If you’ve ever had a garden, you know that you don’t completely control when your produce is ready to pick. Sometimes, that means you only get a handful of spinach or berries at a time. And sometimes, that means you get several baskets full of snap peas, all at once.
When you have that extra garden produce, hopefully you add that into your meal plan for the week. But if you still have extras, one great way to preserve them for later is to blanch your veggies.
Blanching is a process used to partially cook produce. You boil the produce for 1-2 minutes, then submerge it in ice water to stop the cooking process. Both parts are important: you need to boil to kill any bacteria on the plant, but you also need to stop the cooking before it’s finished so that when you use the veggies later on, they won’t be overcooked.
Blanching is pretty simple.
First, prepare your produce. Chop your vegetables or fruits into the size you’ll want them for whatever you’re making. For my green beans, I snapped the ends off and chopped each bean into a few shorter pieces. (I like to have my kids help with this step, so I just give them a bowl for the ends)
Second, get set up. Get your water boiling. Fill a separate bowl with ice water, and get out a slotted spoon, a plate lined with a dish towel, and a timer.
Once the water is boiling, start the blanching process. Drop a few handfuls of your produce into the boiling water, and set the timer for 1-2 minutes. Heartier produce can stand a couple minutes; more fragile leafy greens may only need 30 seconds.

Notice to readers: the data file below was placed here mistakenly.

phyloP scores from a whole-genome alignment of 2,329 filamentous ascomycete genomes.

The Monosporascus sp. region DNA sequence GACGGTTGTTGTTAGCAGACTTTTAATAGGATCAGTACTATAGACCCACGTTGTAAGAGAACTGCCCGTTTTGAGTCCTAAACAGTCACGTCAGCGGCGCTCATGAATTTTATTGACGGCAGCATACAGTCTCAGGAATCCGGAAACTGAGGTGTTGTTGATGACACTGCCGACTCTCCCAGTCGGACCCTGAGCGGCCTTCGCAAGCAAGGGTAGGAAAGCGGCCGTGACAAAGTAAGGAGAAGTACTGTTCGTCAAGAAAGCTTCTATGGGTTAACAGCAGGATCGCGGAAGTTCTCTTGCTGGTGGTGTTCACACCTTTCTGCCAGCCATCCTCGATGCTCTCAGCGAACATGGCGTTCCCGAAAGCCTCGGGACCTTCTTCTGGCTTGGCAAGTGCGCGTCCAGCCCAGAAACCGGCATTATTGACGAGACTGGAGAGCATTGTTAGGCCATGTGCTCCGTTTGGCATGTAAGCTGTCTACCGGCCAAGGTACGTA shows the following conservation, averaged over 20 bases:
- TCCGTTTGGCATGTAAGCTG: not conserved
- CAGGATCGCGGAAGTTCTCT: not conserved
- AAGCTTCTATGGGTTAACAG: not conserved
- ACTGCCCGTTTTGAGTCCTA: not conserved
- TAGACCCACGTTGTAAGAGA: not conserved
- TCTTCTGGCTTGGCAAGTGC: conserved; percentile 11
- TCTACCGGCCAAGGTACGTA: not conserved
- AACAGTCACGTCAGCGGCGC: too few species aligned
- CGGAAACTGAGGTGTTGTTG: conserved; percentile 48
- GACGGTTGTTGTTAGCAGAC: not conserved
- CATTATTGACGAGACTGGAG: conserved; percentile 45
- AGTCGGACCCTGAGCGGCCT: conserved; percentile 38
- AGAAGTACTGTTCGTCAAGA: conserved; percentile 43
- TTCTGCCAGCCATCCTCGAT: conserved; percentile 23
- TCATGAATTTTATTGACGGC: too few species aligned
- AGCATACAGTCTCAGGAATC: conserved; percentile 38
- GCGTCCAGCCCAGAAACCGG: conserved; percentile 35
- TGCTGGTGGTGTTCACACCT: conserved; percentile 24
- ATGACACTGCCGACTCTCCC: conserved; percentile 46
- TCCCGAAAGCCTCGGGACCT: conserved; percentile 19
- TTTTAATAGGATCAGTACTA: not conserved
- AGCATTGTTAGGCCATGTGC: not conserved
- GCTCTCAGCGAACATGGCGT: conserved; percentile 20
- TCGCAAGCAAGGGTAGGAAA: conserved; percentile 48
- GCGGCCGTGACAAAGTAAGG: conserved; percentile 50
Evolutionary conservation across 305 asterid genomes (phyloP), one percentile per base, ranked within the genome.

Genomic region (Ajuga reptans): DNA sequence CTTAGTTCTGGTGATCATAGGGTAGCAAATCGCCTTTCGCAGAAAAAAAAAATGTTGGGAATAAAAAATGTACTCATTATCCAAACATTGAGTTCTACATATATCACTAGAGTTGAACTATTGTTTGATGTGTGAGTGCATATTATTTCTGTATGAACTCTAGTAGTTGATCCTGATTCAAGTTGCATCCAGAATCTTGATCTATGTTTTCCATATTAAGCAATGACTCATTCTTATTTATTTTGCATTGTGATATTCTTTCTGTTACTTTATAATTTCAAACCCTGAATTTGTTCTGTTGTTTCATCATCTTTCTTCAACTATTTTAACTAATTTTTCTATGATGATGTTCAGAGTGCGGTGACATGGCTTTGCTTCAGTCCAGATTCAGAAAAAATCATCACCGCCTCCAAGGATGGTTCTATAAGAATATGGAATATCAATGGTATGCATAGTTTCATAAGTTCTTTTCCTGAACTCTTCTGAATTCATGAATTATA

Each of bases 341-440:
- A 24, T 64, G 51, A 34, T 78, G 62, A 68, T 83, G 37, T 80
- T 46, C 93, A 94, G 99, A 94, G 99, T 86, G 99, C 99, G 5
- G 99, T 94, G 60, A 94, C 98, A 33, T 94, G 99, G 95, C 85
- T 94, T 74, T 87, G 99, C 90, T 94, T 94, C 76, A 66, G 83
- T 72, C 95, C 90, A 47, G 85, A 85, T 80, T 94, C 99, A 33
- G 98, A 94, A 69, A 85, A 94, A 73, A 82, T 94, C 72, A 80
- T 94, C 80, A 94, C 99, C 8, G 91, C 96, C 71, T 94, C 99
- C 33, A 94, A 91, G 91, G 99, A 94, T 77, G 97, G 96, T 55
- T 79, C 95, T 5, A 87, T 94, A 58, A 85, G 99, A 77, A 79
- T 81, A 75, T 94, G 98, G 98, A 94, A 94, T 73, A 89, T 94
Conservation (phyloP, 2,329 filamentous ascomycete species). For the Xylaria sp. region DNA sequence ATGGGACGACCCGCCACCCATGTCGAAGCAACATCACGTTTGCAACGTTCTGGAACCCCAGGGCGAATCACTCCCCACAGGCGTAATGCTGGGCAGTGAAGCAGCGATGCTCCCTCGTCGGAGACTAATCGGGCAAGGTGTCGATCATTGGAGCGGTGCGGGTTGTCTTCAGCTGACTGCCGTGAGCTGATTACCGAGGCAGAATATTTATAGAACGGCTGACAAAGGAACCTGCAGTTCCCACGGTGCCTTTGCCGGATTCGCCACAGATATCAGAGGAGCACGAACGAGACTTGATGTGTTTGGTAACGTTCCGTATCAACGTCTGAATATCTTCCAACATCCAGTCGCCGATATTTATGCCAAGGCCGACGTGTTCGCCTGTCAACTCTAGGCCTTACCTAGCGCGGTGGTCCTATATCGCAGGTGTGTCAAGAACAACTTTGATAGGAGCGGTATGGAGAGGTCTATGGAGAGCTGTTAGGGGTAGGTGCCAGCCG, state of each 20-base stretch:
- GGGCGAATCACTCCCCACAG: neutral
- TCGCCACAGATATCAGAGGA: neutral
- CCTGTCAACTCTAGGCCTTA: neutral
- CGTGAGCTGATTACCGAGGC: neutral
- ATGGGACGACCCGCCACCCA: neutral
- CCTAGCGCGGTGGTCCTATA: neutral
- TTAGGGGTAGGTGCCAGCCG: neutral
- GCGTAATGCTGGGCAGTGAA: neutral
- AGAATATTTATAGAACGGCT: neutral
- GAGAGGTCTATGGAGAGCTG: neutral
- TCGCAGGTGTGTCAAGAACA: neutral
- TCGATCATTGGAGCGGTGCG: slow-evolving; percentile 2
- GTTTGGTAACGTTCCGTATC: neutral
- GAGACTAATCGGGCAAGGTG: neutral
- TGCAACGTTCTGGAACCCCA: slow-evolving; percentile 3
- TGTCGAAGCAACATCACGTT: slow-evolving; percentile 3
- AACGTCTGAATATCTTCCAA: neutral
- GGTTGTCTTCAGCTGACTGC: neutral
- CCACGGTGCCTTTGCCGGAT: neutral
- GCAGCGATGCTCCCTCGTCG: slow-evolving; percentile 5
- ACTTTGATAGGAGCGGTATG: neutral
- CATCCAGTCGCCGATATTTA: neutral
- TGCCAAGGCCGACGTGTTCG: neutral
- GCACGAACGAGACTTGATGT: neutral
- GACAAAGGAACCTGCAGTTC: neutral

Remove with a slotted spoon and submerge the produce in ice water until it cools, then remove to the plate with the dish towel and pat dry. Once dry, put in a freezer ziploc or container and freeze.
I usually keep the vegetables in the ice water until the next batch is ready to come out of the boiling water, so it becomes a sort of cycle: move the batch from the ice water to the towel, move the batch from the boiling water to the ice water, put a new batch in the boiling water, pat the batch on the plate dry and put it in a freezer bag or container, repeat. Doing it this way actually makes the whole thing go pretty quickly!
What can you blanch? Many vegetables:
- snap peas
- green beans
- spinach or kale (although they’ll only be useful for adding to dishes where they would be cooked, not for eating in a salad, obviously)
- bell peppers
You can also use this process to peel the skins off of tomatoes, especially in the first part of the canning process (or if you just don’t want the skins in whatever you’re making). And you can blanch fruits as well.
One of my favorite vegetables to blanch is green beans, and they’ll be in season soon! They’re also delicious in this Garlic Chicken with Green Beans.
Garlic Chicken with Green Beans
- 5-10 garlic cloves, minced*
- 2 Tbsp. bacon fat or olive oil
- 8 oz. mushrooms, chopped
- 20 oz. chicken breast, cut into small pieces
- 4 cups green beans
- salt and pepper
Melt bacon fat or olive oil over medium heat in a large skillet. Add garlic and stir until fragrant, about 1 minute. Add chicken and sprinkle with salt and pepper.
When chicken is nearly cooked through, add mushrooms. Once the mushrooms release their liquid, add green beans and another sprinkle of salt and pepper, and cook for 2-3 more minutes, until most of the liquid has cooked off and green beans are al dente.
*I like garlic. The rest of my family does not. For garlic lovers, use the full 10 cloves (or more!). If you’re not such a fan, use 5.
Do you often find yourself with an overabundance of a certain vegetable from your garden? Try blanching it!